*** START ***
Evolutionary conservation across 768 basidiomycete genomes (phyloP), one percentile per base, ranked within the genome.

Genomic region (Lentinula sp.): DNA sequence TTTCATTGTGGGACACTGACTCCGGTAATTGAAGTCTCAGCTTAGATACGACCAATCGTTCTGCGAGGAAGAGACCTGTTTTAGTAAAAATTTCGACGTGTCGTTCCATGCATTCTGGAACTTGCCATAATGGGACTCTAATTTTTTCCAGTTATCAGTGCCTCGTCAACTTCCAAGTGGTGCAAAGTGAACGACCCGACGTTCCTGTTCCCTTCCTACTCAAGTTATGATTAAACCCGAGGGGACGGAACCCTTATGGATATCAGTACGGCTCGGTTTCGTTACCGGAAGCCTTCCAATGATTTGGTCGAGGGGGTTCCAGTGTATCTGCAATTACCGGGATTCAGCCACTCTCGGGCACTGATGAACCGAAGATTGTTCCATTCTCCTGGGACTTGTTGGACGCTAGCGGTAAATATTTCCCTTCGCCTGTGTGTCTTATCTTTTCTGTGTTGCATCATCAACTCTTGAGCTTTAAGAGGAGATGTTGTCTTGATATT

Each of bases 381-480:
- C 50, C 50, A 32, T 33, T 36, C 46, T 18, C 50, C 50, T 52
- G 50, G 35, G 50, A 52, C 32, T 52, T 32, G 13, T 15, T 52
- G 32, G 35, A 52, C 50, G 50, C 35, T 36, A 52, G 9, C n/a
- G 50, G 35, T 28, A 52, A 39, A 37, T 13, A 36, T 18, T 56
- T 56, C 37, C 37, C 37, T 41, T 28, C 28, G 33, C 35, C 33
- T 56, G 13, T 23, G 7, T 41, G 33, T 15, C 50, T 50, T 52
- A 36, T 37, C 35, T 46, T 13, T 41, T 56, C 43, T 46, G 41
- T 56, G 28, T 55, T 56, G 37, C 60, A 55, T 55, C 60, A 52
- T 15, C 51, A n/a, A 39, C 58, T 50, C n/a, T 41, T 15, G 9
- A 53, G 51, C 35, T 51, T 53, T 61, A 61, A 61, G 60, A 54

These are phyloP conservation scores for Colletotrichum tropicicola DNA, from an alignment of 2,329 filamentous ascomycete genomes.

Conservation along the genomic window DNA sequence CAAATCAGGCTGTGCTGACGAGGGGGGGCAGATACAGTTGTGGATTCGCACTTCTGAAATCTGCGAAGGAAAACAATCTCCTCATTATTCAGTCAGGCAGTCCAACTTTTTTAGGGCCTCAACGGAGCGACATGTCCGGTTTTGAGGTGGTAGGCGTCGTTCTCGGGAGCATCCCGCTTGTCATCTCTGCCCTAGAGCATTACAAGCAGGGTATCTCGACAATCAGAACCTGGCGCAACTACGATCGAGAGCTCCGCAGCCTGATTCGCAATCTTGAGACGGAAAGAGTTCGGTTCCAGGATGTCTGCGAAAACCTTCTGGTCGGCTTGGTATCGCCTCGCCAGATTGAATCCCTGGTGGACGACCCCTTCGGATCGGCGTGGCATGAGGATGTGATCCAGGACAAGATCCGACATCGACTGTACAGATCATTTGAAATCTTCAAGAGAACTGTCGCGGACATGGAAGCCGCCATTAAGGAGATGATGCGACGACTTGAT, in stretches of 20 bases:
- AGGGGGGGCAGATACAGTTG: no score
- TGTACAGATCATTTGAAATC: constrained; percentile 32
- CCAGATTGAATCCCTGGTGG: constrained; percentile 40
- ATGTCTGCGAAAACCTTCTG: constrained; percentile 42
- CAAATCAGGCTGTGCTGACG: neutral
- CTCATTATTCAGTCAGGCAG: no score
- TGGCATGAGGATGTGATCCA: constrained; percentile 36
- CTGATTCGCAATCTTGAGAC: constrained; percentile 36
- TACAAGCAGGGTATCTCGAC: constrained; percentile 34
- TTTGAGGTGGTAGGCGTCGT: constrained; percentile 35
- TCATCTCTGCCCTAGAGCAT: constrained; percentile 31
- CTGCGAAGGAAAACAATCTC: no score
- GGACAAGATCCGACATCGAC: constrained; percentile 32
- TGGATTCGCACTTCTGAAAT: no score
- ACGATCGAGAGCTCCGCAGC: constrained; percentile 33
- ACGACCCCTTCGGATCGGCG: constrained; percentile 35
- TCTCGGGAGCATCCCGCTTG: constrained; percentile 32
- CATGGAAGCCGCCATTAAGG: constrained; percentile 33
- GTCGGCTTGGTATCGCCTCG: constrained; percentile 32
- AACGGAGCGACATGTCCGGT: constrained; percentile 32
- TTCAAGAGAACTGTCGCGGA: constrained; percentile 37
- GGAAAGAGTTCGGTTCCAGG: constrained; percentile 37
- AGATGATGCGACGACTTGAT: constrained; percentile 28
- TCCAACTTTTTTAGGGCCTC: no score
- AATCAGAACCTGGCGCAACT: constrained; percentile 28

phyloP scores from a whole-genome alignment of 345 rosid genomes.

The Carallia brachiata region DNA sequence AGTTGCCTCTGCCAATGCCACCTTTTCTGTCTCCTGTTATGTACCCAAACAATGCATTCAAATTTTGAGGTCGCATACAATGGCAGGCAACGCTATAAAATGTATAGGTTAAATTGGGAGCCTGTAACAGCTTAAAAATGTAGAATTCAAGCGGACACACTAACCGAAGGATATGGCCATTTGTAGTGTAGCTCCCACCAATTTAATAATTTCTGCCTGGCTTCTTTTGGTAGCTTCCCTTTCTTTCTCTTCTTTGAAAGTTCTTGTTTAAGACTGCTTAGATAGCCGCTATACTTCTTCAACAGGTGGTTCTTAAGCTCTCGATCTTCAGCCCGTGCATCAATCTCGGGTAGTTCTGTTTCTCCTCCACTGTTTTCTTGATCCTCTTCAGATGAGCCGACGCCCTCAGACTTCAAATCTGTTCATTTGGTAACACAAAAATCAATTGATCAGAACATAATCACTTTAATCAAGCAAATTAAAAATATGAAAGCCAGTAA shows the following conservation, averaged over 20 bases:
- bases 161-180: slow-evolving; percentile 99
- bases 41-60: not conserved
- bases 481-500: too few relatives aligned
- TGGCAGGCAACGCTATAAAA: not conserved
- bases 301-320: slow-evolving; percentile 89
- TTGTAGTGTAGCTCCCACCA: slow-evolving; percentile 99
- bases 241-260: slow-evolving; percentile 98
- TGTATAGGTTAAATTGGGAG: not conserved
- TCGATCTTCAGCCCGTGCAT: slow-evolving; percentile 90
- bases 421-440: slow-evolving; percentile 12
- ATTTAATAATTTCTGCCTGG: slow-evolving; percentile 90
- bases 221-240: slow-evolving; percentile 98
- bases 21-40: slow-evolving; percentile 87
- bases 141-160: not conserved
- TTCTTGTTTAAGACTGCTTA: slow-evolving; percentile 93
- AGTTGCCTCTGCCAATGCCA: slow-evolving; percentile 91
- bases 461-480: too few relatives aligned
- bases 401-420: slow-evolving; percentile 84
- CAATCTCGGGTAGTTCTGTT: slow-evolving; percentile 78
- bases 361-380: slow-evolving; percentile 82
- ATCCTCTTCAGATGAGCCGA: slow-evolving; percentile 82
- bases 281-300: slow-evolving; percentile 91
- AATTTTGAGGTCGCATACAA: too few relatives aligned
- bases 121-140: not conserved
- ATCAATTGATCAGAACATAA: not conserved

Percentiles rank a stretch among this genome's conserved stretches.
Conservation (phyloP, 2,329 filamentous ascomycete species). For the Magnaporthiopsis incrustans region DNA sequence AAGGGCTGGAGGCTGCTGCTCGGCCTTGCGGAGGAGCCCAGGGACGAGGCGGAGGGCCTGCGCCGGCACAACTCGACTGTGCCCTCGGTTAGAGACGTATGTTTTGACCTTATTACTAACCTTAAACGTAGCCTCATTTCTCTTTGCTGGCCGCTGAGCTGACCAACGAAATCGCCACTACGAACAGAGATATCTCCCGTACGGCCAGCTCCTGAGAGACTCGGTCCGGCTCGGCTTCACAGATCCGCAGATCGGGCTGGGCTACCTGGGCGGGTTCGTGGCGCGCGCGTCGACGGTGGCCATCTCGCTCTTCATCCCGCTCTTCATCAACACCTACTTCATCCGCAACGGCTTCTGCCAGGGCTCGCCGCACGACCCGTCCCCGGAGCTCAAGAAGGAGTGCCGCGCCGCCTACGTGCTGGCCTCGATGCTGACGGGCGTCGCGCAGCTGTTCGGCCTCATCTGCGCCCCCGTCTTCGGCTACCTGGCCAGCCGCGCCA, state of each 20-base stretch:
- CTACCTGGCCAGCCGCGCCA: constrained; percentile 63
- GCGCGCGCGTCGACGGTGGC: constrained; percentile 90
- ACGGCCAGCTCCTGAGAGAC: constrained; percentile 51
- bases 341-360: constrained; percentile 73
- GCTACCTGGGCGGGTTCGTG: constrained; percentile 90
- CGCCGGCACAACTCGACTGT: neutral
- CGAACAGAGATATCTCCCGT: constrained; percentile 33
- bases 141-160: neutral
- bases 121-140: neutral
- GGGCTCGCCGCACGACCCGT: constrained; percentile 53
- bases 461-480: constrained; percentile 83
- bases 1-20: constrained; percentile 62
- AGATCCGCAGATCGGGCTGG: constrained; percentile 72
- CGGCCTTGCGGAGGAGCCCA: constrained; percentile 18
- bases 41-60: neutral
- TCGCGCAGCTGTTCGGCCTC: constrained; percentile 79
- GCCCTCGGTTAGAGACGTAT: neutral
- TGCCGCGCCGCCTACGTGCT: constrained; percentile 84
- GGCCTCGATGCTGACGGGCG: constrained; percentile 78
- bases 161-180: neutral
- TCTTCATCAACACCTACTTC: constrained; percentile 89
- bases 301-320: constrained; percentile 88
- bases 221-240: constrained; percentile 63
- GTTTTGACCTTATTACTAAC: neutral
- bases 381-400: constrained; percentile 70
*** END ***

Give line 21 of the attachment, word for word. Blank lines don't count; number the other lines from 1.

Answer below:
- CTCATTATTCAGTCAGGCAG: no score